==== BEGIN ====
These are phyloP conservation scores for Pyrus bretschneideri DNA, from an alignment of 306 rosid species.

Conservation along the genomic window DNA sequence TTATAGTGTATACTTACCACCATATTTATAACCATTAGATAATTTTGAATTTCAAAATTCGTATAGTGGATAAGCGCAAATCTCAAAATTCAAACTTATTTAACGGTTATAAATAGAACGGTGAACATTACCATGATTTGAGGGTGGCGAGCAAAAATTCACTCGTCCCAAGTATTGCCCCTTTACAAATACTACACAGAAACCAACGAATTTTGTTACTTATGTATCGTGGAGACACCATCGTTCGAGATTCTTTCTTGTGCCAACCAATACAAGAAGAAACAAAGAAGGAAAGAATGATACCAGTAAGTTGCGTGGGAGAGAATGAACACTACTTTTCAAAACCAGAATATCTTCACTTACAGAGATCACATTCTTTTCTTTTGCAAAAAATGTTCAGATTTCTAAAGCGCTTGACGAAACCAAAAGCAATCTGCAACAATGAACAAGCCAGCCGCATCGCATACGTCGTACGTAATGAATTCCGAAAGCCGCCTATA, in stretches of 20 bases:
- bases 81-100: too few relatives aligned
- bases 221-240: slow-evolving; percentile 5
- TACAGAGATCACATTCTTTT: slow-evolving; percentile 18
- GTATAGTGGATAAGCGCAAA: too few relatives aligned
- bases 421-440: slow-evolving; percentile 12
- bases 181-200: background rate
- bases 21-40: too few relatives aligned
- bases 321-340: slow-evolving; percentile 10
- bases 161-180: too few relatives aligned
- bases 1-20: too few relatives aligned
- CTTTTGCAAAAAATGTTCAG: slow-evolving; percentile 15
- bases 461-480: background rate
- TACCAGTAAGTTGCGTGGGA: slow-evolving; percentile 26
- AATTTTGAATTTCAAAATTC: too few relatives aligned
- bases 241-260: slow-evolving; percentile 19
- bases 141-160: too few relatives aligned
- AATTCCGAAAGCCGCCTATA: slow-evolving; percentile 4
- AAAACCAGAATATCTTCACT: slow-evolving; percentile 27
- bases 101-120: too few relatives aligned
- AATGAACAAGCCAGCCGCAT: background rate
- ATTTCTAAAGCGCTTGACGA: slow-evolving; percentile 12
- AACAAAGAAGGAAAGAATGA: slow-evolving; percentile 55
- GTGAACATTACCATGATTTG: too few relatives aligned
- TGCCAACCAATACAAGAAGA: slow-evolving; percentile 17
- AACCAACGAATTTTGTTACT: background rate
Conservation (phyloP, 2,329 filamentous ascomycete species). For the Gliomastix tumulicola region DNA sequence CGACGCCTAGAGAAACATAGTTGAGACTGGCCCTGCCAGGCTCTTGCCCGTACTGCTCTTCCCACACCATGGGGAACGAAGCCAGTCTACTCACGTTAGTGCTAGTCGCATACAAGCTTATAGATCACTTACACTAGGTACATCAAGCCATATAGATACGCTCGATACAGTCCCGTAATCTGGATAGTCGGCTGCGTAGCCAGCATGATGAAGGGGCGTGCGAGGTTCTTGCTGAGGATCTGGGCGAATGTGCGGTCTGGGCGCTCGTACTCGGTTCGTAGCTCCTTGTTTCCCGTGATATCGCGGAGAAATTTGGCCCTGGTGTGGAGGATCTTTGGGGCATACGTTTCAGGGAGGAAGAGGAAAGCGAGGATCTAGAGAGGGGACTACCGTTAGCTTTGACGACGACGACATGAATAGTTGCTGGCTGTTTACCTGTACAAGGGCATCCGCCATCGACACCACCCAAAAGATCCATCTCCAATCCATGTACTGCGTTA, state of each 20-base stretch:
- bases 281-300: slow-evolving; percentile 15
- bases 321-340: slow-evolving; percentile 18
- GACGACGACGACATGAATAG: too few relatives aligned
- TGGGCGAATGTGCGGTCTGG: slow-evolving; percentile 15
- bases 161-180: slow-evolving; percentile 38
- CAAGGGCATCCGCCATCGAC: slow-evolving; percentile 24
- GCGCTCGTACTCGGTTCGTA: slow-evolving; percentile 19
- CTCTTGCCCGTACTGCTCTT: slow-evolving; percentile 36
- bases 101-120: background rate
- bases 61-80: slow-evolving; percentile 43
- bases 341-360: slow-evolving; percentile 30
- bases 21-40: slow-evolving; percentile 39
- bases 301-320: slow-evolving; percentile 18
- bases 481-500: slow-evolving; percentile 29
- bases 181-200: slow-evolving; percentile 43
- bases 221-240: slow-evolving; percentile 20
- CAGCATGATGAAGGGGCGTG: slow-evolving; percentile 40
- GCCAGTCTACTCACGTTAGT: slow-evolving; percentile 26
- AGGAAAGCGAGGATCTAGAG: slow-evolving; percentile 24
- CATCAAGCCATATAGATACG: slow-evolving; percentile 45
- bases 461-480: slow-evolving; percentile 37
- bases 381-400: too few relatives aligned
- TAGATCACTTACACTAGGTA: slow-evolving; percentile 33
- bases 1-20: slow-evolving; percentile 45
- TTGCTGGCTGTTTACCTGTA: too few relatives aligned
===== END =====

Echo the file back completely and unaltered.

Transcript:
These are phyloP conservation scores for Pyrus bretschneideri DNA, from an alignment of 306 rosid species.

Conservation along the genomic window DNA sequence TTATAGTGTATACTTACCACCATATTTATAACCATTAGATAATTTTGAATTTCAAAATTCGTATAGTGGATAAGCGCAAATCTCAAAATTCAAACTTATTTAACGGTTATAAATAGAACGGTGAACATTACCATGATTTGAGGGTGGCGAGCAAAAATTCACTCGTCCCAAGTATTGCCCCTTTACAAATACTACACAGAAACCAACGAATTTTGTTACTTATGTATCGTGGAGACACCATCGTTCGAGATTCTTTCTTGTGCCAACCAATACAAGAAGAAACAAAGAAGGAAAGAATGATACCAGTAAGTTGCGTGGGAGAGAATGAACACTACTTTTCAAAACCAGAATATCTTCACTTACAGAGATCACATTCTTTTCTTTTGCAAAAAATGTTCAGATTTCTAAAGCGCTTGACGAAACCAAAAGCAATCTGCAACAATGAACAAGCCAGCCGCATCGCATACGTCGTACGTAATGAATTCCGAAAGCCGCCTATA, in stretches of 20 bases:
- bases 81-100: too few relatives aligned
- bases 221-240: slow-evolving; percentile 5
- TACAGAGATCACATTCTTTT: slow-evolving; percentile 18
- GTATAGTGGATAAGCGCAAA: too few relatives aligned
- bases 421-440: slow-evolving; percentile 12
- bases 181-200: background rate
- bases 21-40: too few relatives aligned
- bases 321-340: slow-evolving; percentile 10
- bases 161-180: too few relatives aligned
- bases 1-20: too few relatives aligned
- CTTTTGCAAAAAATGTTCAG: slow-evolving; percentile 15
- bases 461-480: background rate
- TACCAGTAAGTTGCGTGGGA: slow-evolving; percentile 26
- AATTTTGAATTTCAAAATTC: too few relatives aligned
- bases 241-260: slow-evolving; percentile 19
- bases 141-160: too few relatives aligned
- AATTCCGAAAGCCGCCTATA: slow-evolving; percentile 4
- AAAACCAGAATATCTTCACT: slow-evolving; percentile 27
- bases 101-120: too few relatives aligned
- AATGAACAAGCCAGCCGCAT: background rate
- ATTTCTAAAGCGCTTGACGA: slow-evolving; percentile 12
- AACAAAGAAGGAAAGAATGA: slow-evolving; percentile 55
- GTGAACATTACCATGATTTG: too few relatives aligned
- TGCCAACCAATACAAGAAGA: slow-evolving; percentile 17
- AACCAACGAATTTTGTTACT: background rate
Conservation (phyloP, 2,329 filamentous ascomycete species). For the Gliomastix tumulicola region DNA sequence CGACGCCTAGAGAAACATAGTTGAGACTGGCCCTGCCAGGCTCTTGCCCGTACTGCTCTTCCCACACCATGGGGAACGAAGCCAGTCTACTCACGTTAGTGCTAGTCGCATACAAGCTTATAGATCACTTACACTAGGTACATCAAGCCATATAGATACGCTCGATACAGTCCCGTAATCTGGATAGTCGGCTGCGTAGCCAGCATGATGAAGGGGCGTGCGAGGTTCTTGCTGAGGATCTGGGCGAATGTGCGGTCTGGGCGCTCGTACTCGGTTCGTAGCTCCTTGTTTCCCGTGATATCGCGGAGAAATTTGGCCCTGGTGTGGAGGATCTTTGGGGCATACGTTTCAGGGAGGAAGAGGAAAGCGAGGATCTAGAGAGGGGACTACCGTTAGCTTTGACGACGACGACATGAATAGTTGCTGGCTGTTTACCTGTACAAGGGCATCCGCCATCGACACCACCCAAAAGATCCATCTCCAATCCATGTACTGCGTTA, state of each 20-base stretch:
- bases 281-300: slow-evolving; percentile 15
- bases 321-340: slow-evolving; percentile 18
- GACGACGACGACATGAATAG: too few relatives aligned
- TGGGCGAATGTGCGGTCTGG: slow-evolving; percentile 15
- bases 161-180: slow-evolving; percentile 38
- CAAGGGCATCCGCCATCGAC: slow-evolving; percentile 24
- GCGCTCGTACTCGGTTCGTA: slow-evolving; percentile 19
- CTCTTGCCCGTACTGCTCTT: slow-evolving; percentile 36
- bases 101-120: background rate
- bases 61-80: slow-evolving; percentile 43
- bases 341-360: slow-evolving; percentile 30
- bases 21-40: slow-evolving; percentile 39
- bases 301-320: slow-evolving; percentile 18
- bases 481-500: slow-evolving; percentile 29
- bases 181-200: slow-evolving; percentile 43
- bases 221-240: slow-evolving; percentile 20
- CAGCATGATGAAGGGGCGTG: slow-evolving; percentile 40
- GCCAGTCTACTCACGTTAGT: slow-evolving; percentile 26
- AGGAAAGCGAGGATCTAGAG: slow-evolving; percentile 24
- CATCAAGCCATATAGATACG: slow-evolving; percentile 45
- bases 461-480: slow-evolving; percentile 37
- bases 381-400: too few relatives aligned
- TAGATCACTTACACTAGGTA: slow-evolving; percentile 33
- bases 1-20: slow-evolving; percentile 45
- TTGCTGGCTGTTTACCTGTA: too few relatives aligned